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Can John Hopkins be beautiful?

Talk about co-branding. One of the world’s leading medical research institutions is lending its brand to a skincare product line.

It’s nothing new as far as co-branding a newly launched brand with that of an established one. What is new is this established brand is one of the most-respected in the world with an image and identity that evokes prestige, trust, and cutting-edge innovation, not to mention its highly world-wide level of awareness. With such a positive and respected association it is only right that Cosmedicine would want to associate its foray into the market on a platform of that breadth and depth. On the other side of this brand association is J. Hopkins with its brand associated to a no name, no brand skin care line. Brand-wise, there is a fundamental disconnect with respect to the Hopkins brand.

A strong and trustworthy image and identity are hard enough to come by in such a trend-oriented industry that cosmetics happens to be. The cosmetics industry has most recently been using “science”, or at least the label, as a driver for new product marketing; thus, it seems that with each passing day comes a ground-breaking research study on a touted new (or old-turned-new-again) ingredient to deliver “younger”, “fresher”, “smoother”, “radiant”, and basically anything else related to transformed appearance to that of the perception of youth and beauty. It has got to the point where it is hard to believe in this industry where exactly science stops and marketing and branding begins.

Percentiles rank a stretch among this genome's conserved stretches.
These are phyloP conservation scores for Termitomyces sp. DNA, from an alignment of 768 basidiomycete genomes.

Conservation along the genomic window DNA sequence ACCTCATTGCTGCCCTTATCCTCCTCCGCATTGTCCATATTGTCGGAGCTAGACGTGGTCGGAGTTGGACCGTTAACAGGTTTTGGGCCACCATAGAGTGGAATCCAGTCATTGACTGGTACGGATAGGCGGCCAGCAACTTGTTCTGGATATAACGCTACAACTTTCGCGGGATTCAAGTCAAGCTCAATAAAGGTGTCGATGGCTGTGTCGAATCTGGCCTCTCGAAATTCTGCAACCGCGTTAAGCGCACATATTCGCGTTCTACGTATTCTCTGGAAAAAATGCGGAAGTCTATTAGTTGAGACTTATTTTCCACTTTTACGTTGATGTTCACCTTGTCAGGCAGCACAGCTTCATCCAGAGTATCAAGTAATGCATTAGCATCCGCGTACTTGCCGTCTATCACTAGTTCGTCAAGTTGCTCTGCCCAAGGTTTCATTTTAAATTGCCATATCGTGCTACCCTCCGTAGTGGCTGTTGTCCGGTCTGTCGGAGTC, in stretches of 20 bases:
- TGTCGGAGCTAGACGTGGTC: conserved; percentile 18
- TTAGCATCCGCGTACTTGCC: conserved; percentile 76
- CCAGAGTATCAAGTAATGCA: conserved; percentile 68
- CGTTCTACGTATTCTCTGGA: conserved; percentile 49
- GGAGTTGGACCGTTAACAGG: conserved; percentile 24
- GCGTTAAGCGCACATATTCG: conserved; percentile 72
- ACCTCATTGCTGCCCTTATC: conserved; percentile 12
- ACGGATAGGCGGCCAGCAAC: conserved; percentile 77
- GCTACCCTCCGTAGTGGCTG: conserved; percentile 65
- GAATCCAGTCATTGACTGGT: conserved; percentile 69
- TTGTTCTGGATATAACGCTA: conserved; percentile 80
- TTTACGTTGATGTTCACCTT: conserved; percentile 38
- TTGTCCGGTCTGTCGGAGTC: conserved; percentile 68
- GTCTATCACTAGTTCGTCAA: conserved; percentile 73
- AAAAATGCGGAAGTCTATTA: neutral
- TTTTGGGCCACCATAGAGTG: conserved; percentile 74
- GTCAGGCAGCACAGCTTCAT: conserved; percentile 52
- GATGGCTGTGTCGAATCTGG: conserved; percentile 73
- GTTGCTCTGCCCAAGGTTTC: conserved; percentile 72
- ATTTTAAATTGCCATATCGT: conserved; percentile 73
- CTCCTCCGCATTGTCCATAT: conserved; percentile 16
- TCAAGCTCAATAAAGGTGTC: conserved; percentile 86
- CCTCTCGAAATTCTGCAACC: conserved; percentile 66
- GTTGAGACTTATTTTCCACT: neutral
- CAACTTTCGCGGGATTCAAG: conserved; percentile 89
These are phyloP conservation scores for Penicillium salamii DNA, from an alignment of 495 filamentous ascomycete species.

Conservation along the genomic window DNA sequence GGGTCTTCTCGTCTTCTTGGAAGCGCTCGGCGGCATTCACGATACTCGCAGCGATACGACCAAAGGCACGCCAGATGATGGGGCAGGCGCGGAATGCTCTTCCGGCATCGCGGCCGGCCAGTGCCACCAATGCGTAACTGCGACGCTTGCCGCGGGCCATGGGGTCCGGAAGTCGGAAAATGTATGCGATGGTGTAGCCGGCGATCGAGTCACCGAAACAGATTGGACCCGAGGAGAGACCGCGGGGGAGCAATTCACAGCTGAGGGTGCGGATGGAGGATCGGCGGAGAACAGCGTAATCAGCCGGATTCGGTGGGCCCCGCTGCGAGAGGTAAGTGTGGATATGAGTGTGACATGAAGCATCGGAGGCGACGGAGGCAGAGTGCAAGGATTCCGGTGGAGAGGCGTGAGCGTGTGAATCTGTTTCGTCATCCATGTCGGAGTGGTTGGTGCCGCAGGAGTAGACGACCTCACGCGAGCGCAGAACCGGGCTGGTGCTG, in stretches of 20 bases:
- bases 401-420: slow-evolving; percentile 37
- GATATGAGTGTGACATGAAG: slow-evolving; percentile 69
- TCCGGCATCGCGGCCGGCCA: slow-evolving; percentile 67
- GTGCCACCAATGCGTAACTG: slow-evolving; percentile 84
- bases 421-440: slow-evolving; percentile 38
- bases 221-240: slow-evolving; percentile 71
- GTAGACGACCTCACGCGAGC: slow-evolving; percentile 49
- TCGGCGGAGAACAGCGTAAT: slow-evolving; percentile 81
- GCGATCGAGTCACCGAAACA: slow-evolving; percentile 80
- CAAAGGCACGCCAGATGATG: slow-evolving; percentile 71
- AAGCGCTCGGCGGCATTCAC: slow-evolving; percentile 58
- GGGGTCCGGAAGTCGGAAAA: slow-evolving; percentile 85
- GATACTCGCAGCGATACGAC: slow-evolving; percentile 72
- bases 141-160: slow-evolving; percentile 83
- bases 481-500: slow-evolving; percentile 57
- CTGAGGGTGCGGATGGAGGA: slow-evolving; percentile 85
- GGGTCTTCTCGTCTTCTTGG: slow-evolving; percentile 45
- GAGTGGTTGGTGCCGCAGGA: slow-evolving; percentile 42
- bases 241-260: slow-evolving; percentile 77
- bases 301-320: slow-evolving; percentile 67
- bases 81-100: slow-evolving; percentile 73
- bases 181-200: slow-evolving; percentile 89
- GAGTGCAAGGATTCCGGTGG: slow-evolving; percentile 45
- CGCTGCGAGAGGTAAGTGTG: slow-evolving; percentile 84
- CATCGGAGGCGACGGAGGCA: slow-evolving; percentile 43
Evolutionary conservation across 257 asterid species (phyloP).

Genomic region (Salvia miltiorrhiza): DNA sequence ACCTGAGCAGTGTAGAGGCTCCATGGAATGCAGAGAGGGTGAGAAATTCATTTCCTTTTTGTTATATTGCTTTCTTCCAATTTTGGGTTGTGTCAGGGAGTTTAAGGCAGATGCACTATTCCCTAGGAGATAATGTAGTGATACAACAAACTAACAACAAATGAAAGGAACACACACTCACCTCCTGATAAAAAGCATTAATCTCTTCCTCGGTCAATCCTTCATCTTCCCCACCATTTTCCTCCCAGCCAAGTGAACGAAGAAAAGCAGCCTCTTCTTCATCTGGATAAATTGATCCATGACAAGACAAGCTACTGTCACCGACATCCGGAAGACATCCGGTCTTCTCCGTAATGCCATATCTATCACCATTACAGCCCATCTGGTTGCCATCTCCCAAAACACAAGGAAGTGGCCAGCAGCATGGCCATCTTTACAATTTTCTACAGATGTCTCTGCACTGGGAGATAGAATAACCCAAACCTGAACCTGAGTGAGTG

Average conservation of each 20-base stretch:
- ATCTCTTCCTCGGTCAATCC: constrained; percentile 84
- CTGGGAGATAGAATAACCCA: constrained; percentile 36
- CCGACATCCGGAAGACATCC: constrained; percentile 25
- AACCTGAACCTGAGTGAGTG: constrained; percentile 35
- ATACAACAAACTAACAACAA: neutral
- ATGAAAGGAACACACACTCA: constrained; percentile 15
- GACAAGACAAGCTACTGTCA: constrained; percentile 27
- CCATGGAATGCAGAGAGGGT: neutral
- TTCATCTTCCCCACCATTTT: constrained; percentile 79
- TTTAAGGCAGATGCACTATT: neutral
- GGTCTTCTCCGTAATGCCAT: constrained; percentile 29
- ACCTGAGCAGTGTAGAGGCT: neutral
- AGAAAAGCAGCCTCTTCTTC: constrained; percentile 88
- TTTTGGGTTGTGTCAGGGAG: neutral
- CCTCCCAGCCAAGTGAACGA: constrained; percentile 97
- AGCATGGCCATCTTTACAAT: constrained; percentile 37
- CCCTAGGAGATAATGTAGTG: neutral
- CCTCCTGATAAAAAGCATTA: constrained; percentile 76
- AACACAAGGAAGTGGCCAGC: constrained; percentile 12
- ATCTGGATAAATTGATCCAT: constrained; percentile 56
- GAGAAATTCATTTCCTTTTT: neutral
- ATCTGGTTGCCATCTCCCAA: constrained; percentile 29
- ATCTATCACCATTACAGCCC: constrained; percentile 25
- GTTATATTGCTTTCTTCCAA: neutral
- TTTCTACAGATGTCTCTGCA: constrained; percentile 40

Does it really always just come down to the Benjamins? And will consumers “buy” the branding or will J. Hopkins see a diminished brand result? (If so, where can a diminished brand go for funding then?)

Is this brand innovation or brand dilution? Your mirror may be the only relevant indicator.

Further reading:
You can read the details and the debate in Rhonda Rundle’s WSJ article from Wednesday’s edition [Subscription required].

You can find out more about Cosmedicine at Sephora online.


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